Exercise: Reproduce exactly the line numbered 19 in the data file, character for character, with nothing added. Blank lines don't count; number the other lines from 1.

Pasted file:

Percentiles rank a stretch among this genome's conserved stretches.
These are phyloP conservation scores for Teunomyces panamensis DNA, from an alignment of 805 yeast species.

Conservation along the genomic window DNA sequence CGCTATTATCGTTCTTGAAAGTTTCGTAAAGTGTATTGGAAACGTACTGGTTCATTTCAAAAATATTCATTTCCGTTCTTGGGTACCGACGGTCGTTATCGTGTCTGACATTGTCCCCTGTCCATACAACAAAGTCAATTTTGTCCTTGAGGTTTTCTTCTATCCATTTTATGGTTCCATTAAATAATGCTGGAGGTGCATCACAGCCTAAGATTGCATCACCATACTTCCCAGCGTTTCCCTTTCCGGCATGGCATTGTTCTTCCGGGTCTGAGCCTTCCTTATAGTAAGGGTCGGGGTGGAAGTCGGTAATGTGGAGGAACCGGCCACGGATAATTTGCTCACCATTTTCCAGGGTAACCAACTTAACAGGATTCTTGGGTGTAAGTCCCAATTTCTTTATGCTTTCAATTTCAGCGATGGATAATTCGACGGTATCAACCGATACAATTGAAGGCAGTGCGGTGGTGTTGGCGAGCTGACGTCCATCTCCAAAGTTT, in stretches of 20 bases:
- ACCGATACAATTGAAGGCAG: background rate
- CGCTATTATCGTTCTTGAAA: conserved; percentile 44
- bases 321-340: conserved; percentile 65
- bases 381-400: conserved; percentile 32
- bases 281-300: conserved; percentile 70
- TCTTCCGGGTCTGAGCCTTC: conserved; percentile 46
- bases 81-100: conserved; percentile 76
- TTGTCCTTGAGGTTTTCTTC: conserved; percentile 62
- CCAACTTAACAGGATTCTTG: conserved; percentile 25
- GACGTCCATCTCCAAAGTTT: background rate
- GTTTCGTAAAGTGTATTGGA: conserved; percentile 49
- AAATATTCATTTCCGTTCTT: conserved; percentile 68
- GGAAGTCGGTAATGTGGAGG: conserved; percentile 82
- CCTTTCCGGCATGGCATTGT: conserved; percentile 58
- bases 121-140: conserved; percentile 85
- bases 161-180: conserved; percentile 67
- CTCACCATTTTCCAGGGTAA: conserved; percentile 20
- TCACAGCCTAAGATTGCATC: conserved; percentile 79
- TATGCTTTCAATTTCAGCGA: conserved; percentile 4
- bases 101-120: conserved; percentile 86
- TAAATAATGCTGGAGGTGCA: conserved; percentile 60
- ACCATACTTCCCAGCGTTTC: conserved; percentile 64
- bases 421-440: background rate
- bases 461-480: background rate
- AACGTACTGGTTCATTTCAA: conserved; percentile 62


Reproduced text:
- bases 161-180: conserved; percentile 67